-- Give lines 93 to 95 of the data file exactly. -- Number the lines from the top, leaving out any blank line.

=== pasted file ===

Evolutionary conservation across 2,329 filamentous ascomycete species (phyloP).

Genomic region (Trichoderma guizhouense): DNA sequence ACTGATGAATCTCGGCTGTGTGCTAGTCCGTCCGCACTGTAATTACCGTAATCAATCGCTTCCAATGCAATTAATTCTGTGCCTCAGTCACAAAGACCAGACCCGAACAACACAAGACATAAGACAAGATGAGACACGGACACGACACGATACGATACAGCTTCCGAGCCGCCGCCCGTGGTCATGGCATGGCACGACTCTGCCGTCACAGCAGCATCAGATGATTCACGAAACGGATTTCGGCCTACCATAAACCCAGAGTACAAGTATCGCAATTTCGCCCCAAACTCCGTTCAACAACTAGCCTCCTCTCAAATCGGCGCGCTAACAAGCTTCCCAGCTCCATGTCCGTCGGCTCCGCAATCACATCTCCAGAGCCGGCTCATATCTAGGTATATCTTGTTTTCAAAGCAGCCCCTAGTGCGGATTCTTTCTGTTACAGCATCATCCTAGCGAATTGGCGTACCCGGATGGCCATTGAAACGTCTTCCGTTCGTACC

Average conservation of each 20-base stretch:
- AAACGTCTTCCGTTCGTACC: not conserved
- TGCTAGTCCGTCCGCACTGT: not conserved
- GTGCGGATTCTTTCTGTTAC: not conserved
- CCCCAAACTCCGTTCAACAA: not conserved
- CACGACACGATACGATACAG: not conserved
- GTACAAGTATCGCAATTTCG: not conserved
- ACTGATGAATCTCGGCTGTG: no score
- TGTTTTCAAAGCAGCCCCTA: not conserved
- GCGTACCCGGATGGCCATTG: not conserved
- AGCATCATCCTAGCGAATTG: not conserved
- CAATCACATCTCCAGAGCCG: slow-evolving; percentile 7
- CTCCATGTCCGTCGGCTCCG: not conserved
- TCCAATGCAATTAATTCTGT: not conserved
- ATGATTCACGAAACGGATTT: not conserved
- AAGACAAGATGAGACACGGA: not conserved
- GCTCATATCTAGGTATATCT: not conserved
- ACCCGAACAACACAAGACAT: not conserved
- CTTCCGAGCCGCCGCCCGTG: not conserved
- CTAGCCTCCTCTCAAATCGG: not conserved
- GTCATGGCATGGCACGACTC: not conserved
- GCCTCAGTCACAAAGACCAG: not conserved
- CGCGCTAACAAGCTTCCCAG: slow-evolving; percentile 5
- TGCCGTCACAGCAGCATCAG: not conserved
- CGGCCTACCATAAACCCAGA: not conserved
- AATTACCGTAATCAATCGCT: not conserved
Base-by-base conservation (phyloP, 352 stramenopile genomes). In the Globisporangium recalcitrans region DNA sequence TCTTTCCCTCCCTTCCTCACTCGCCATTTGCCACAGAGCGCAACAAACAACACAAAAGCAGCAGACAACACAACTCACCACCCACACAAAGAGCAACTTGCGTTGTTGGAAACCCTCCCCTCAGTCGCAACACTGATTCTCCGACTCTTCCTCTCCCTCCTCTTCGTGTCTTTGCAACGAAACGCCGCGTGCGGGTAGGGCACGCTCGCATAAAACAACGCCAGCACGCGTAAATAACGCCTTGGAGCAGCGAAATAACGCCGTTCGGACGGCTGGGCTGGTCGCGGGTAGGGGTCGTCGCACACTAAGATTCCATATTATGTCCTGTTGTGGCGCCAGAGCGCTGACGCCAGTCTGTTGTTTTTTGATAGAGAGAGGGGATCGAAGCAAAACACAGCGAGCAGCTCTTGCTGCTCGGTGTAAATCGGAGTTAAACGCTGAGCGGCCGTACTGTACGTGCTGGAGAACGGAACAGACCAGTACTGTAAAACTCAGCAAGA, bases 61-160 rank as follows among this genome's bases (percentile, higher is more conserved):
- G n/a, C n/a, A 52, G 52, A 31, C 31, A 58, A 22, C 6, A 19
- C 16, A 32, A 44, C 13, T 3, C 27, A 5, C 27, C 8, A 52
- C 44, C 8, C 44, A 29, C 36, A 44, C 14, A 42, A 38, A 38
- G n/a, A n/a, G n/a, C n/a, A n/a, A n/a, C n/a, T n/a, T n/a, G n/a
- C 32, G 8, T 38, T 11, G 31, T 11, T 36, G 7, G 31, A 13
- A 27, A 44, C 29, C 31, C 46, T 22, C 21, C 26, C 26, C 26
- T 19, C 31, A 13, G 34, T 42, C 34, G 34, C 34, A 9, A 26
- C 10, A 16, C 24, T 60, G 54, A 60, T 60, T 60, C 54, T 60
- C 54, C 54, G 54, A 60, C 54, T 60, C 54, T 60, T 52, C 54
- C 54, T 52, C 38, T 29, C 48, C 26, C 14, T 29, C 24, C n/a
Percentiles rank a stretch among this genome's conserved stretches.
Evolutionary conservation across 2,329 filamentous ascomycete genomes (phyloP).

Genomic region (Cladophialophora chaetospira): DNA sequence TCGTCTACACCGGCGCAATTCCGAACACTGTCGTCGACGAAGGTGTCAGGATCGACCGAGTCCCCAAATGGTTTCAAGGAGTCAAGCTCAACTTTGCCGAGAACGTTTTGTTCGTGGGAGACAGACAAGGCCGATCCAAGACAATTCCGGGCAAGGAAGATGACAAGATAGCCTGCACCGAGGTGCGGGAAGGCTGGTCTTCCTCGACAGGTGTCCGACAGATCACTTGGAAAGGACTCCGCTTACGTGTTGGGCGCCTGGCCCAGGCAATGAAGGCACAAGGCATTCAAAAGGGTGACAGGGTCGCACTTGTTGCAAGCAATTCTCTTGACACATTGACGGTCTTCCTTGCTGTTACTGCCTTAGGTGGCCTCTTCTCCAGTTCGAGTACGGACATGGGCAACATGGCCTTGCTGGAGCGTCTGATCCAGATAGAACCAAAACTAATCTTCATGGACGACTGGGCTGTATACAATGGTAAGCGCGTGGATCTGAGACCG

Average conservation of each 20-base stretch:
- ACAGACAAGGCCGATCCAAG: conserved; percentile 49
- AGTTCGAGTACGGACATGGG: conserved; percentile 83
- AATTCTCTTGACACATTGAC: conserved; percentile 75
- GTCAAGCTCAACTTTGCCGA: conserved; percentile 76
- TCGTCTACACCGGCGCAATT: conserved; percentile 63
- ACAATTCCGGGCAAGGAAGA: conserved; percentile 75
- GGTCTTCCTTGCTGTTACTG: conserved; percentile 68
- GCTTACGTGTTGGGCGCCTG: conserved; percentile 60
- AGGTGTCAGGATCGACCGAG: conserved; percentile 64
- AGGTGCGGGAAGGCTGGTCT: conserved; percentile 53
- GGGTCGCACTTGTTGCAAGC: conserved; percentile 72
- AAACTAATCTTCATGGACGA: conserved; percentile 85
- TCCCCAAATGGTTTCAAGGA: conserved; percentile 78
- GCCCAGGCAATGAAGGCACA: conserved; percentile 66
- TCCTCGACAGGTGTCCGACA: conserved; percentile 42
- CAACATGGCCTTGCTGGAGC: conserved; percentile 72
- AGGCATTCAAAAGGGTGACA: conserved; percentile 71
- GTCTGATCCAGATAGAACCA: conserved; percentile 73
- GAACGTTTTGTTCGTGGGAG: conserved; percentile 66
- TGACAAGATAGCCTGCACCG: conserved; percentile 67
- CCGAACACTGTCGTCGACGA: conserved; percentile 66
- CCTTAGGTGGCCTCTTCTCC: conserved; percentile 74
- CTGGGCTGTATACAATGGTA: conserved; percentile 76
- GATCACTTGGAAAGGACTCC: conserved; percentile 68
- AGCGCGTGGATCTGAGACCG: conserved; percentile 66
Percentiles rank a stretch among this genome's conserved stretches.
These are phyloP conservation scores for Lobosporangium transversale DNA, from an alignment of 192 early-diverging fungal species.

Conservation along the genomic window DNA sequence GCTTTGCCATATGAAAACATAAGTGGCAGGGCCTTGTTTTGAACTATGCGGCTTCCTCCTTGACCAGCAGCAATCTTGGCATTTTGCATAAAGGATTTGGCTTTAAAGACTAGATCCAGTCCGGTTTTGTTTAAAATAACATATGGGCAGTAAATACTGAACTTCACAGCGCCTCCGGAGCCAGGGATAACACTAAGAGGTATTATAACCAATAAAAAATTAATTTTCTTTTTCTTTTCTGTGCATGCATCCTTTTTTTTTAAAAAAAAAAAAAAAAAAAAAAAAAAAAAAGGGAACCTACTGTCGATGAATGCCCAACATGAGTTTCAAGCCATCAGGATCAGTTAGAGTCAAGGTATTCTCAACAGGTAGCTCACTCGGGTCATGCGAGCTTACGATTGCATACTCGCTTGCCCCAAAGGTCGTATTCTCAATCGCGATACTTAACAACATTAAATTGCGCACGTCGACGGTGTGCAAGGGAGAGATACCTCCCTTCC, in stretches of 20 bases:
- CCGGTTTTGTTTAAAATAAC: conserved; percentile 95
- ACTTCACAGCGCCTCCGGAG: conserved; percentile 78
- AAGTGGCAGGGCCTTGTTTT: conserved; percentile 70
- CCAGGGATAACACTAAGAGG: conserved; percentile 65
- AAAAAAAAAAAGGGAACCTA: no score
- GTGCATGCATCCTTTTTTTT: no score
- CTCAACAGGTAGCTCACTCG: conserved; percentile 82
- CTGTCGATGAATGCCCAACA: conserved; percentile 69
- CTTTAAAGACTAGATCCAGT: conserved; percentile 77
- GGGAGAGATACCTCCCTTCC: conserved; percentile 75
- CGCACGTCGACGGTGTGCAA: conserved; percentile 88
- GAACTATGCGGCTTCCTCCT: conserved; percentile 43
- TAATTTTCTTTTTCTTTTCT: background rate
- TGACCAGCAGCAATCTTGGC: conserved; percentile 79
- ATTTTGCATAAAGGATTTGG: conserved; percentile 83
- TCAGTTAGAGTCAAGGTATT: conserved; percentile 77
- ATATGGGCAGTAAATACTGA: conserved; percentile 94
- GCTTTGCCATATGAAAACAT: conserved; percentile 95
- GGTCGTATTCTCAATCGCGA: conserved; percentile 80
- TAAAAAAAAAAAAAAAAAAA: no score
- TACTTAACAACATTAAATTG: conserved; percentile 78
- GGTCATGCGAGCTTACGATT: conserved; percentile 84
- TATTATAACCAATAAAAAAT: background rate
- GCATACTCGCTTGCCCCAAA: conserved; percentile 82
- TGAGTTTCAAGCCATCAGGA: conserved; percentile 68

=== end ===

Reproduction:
- GGTCATGCGAGCTTACGATT: conserved; percentile 84
- TATTATAACCAATAAAAAAT: background rate
- GCATACTCGCTTGCCCCAAA: conserved; percentile 82